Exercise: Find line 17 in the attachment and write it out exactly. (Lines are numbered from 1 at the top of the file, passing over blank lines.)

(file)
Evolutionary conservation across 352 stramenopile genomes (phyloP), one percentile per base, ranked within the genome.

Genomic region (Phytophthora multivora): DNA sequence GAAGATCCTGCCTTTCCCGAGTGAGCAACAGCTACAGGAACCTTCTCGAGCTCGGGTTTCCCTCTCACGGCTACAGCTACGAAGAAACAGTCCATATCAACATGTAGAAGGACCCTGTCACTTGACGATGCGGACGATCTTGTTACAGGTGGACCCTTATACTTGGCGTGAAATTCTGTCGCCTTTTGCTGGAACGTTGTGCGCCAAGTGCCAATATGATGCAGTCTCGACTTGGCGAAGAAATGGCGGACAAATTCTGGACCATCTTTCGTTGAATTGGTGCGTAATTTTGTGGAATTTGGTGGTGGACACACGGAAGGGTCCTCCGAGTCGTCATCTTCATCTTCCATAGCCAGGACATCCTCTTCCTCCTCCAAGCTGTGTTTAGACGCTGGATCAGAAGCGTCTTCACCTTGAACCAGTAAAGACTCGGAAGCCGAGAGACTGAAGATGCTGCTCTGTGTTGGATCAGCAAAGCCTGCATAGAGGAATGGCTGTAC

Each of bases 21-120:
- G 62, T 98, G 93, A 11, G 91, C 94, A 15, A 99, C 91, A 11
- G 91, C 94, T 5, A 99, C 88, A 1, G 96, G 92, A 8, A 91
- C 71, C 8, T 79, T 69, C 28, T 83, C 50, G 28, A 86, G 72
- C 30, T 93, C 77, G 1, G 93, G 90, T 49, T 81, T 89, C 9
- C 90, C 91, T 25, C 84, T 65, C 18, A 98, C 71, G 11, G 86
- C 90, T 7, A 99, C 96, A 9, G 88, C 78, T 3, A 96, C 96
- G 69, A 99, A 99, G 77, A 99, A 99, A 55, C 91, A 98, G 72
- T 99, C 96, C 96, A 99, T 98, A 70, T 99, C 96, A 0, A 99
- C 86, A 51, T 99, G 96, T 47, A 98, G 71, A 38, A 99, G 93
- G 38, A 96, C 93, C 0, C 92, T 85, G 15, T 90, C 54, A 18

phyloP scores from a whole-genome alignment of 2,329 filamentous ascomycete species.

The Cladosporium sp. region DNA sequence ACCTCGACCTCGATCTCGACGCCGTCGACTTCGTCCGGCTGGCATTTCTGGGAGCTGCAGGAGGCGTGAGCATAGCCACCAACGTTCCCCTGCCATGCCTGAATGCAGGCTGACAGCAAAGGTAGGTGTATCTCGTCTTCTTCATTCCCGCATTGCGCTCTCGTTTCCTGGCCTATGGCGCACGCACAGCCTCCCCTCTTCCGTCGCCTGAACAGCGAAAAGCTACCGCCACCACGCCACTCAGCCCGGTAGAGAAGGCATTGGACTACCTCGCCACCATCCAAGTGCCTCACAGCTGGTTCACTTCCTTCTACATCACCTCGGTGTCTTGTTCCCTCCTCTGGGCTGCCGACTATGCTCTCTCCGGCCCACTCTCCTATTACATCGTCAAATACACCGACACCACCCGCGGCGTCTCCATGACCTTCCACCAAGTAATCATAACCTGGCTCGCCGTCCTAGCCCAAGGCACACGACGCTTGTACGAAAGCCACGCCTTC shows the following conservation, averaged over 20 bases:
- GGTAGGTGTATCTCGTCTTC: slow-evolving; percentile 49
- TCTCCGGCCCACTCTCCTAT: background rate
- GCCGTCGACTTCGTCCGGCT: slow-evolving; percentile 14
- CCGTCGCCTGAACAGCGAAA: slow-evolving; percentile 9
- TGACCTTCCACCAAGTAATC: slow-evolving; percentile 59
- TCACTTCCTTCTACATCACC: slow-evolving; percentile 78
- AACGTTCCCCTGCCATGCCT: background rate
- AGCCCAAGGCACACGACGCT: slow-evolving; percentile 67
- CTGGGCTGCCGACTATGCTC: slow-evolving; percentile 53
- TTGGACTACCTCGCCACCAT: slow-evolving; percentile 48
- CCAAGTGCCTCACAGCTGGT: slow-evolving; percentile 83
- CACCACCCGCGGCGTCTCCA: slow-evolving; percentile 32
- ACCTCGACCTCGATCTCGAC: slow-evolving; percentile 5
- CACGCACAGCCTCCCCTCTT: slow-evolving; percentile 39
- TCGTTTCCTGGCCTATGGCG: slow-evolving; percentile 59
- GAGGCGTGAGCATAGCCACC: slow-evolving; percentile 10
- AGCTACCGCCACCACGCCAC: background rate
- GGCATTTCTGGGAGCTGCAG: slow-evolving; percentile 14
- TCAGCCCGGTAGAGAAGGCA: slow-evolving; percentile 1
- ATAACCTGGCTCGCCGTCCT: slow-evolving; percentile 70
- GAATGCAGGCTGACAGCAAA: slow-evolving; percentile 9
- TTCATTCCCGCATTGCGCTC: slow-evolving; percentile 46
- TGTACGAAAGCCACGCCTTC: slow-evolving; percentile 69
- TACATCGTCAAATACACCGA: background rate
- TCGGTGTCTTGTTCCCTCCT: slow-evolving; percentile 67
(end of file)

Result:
- TCTCCGGCCCACTCTCCTAT: background rate